const increment$ = sources.DOM.select('.increment')
                                .events('click').map(() => +1);
  const decrement$ = sources.DOM.select('.decrement')
                                .events('click').map(() => -1);
  
  const count$ = Rx.Observable.merge(increment$, decrement$)
    .startWith(0)
    // Track 'count' even when re-created when 'Create Counter' is clicked.
    .shareReplay()
    // Take the current count and perform either -1 or + 1 on it. 
    .scan((count, modifier) => count + modifier); 
  
  const vtree$ = count$.map(counter =>
    CycleDOM.div([
      CycleDOM.button('.decrement', '-'),
      CycleDOM.span(String(counter)),
      CycleDOM.button('.increment', '+')
    ]));
  
  // Expose the count$ so external Components can observe it.
  const sinks = {
    DOM: vtree$,
    count$: count$ 
  };
  
  return sinks;
}

function CounterList(sources) {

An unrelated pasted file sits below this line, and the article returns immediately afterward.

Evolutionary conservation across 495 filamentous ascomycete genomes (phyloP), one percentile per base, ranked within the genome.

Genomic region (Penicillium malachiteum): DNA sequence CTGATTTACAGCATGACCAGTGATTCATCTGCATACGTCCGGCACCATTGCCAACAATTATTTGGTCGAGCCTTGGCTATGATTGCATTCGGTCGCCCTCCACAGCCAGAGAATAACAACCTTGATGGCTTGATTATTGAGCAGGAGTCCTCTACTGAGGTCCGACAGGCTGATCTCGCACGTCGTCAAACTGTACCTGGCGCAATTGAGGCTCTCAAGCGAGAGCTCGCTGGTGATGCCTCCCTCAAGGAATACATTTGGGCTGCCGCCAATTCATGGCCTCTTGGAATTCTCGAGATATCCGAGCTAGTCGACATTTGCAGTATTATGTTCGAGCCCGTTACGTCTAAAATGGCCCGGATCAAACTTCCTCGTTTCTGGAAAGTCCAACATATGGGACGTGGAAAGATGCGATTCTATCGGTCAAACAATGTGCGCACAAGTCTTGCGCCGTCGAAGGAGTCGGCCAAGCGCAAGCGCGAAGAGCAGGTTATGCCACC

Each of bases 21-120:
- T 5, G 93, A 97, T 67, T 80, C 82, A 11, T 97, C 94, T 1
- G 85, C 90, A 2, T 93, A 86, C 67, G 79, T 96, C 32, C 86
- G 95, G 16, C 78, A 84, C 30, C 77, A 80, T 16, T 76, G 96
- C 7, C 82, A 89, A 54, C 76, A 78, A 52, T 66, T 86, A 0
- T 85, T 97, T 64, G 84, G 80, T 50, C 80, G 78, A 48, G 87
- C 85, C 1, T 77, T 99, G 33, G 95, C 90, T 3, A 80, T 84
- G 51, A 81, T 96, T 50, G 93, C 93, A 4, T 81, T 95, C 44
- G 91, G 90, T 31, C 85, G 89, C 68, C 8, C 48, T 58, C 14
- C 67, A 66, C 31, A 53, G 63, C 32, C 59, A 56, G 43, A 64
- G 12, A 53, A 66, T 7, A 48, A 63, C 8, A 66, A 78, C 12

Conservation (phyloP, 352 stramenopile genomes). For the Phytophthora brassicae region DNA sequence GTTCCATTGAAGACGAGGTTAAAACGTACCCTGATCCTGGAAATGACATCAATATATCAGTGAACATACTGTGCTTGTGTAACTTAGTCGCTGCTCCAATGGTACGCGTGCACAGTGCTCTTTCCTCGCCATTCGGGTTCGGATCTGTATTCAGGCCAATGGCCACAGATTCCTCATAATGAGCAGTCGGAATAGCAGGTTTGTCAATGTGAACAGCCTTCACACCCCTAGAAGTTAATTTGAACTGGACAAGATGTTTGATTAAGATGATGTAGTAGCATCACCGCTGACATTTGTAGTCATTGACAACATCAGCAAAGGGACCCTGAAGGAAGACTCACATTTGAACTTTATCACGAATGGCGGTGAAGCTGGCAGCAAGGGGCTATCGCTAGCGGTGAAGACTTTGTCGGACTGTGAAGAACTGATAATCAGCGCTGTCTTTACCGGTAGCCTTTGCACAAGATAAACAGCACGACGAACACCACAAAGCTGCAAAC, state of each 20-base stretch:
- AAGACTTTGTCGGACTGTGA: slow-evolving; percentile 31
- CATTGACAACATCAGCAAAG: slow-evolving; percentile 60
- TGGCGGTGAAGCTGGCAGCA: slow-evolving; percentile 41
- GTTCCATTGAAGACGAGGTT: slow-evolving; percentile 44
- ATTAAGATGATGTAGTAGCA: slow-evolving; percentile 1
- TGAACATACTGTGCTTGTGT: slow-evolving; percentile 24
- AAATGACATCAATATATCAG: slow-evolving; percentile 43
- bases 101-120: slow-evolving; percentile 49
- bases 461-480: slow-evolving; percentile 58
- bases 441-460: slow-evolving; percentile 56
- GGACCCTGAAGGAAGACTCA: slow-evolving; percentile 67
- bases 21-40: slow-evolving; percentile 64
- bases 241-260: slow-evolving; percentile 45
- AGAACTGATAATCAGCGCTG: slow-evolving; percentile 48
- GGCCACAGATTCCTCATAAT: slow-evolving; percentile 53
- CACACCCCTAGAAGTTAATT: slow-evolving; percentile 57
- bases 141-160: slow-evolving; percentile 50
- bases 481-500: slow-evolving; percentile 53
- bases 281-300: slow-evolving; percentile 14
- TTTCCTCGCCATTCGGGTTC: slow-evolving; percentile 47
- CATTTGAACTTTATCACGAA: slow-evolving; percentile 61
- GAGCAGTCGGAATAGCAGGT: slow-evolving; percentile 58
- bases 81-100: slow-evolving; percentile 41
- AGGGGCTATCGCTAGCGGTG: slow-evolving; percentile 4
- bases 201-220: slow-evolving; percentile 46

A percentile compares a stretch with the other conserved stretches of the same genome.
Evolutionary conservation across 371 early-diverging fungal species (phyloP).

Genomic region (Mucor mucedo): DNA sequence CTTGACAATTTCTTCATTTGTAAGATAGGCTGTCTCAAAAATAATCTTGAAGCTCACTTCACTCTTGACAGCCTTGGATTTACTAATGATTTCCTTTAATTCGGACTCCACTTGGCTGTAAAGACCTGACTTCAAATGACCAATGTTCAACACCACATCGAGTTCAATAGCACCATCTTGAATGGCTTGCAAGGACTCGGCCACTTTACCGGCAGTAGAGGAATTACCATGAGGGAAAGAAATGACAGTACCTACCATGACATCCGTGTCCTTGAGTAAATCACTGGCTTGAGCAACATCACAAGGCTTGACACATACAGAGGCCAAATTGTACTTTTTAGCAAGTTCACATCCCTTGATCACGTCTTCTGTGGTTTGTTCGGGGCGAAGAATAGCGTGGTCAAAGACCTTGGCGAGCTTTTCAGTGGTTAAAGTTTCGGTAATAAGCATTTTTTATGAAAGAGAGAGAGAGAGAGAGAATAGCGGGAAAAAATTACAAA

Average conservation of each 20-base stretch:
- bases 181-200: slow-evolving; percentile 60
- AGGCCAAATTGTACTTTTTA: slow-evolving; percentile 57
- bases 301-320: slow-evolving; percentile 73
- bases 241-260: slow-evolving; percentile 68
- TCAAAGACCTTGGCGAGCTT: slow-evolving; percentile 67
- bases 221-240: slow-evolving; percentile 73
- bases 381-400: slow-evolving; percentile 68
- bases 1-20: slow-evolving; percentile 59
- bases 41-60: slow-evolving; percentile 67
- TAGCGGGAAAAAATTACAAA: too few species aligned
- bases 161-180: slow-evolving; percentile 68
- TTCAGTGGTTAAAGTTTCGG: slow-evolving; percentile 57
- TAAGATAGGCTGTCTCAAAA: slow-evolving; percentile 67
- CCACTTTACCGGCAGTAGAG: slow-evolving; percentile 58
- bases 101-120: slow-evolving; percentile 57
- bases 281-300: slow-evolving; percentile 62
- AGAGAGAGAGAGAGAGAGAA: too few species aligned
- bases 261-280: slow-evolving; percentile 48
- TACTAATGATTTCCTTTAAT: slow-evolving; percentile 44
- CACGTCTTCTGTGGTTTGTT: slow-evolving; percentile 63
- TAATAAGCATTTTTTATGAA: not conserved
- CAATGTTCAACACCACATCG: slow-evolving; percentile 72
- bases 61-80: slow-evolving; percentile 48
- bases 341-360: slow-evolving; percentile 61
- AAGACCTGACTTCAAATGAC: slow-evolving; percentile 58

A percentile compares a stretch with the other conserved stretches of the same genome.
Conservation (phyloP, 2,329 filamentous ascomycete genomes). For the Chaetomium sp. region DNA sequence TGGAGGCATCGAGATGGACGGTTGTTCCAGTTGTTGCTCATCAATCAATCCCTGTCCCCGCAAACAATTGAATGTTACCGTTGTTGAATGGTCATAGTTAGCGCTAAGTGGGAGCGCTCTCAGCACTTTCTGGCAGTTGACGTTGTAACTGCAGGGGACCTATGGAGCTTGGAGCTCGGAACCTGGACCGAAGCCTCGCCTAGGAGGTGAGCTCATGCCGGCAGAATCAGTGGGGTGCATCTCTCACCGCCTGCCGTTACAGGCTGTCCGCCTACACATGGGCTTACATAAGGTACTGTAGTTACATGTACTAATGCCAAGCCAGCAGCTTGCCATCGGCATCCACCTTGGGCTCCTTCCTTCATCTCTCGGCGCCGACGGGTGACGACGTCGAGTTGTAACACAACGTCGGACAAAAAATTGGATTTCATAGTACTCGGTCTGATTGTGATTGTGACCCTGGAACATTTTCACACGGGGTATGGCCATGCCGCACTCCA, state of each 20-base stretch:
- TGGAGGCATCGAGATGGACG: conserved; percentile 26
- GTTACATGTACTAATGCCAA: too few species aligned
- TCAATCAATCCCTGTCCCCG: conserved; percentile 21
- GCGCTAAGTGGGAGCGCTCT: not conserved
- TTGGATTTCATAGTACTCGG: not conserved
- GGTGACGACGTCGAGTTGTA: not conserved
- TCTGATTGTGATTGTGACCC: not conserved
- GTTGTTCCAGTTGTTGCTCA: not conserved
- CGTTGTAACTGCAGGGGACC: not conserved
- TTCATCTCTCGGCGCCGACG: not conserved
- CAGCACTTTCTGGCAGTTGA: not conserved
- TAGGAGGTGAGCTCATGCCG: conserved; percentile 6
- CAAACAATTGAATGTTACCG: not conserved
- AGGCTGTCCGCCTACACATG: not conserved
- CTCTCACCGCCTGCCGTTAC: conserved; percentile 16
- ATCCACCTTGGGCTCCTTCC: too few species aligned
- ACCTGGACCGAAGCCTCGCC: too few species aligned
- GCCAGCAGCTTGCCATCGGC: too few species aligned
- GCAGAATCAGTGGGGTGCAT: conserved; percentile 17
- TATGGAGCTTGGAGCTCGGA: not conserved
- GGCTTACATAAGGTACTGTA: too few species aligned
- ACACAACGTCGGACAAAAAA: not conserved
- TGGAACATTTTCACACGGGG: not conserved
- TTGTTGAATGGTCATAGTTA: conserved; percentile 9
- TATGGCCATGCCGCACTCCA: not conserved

// INTENT
  
  // Whenever 'Create Counter' button is clicked add a new IsolatedCounter.
  const addCounter$ = sources.DOM.select('.create-counter')
                                 .events('click')
                                 .map(() => IsolatedCounter(sources));
  
  // Whenever the user clicks on the 'remove' button remove the counter.
  const removeCounter$ = sources.DOM.select('.remove')
                                    .events('click')
                                    .map(() => event.target.index);
  
  // MODEL
  
  /*
    Creates the counters$ observable by merging two other streams:
    the addCounter$ and removeCounter$. Whenever one or two fires
    an event it will manipulate the list of counters.

    The list initially starts of as an empty array via the 'startWith'
    operator. 

    When either addCounter$ or removeCounter$ fires they respective 
    reducer functions are put on the stream. This causes 'scan' to
    trigger applying either the addCounter or removeCounter function 
    on the current list. The result will be the next value of the 
    counter$.
  */
  const counters$ = Rx.Observable.merge(
    addCounter$.map(counter => addCounter(counter)),
    // Add a new removeCounter reducer function on the stream. 
    removeCounter$.map(index => removeCounter(index)) 
  )
  .startWith([])